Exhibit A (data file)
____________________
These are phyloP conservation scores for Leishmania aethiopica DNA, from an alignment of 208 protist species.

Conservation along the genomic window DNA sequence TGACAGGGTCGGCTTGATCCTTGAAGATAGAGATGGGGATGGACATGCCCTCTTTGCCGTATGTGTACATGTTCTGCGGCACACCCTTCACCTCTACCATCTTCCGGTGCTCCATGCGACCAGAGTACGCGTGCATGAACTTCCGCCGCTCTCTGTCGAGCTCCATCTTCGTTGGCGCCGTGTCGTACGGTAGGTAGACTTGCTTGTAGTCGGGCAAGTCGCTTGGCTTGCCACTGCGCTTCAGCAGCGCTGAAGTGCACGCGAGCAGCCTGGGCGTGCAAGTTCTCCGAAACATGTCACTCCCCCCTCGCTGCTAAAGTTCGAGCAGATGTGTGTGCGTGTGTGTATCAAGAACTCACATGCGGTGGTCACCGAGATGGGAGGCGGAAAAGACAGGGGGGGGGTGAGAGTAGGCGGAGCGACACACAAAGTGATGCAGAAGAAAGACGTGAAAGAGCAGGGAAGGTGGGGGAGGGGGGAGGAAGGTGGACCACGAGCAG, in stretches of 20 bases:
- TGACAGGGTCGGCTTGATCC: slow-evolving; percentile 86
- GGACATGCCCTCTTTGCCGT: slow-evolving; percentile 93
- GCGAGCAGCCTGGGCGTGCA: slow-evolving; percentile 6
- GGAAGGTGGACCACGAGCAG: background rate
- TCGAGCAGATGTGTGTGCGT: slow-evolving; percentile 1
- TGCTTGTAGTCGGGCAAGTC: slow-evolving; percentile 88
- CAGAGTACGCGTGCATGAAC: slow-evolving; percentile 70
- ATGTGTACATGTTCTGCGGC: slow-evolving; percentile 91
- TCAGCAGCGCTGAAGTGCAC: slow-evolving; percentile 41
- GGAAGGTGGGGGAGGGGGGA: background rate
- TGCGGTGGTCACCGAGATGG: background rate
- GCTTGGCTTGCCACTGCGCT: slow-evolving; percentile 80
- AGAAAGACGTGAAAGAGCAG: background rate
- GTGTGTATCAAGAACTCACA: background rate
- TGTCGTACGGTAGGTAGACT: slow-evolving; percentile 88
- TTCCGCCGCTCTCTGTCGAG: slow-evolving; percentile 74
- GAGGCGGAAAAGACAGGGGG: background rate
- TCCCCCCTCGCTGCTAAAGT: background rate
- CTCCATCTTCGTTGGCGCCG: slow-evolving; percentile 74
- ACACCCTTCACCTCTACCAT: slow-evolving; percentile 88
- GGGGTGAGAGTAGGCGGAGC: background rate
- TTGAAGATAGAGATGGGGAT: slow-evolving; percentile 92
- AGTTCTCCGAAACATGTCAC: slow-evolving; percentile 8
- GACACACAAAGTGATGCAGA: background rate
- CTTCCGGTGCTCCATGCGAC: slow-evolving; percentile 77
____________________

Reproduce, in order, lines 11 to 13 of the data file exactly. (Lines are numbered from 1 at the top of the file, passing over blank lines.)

- TCAGCAGCGCTGAAGTGCAC: slow-evolving; percentile 41
- GGAAGGTGGGGGAGGGGGGA: background rate
- TGCGGTGGTCACCGAGATGG: background rate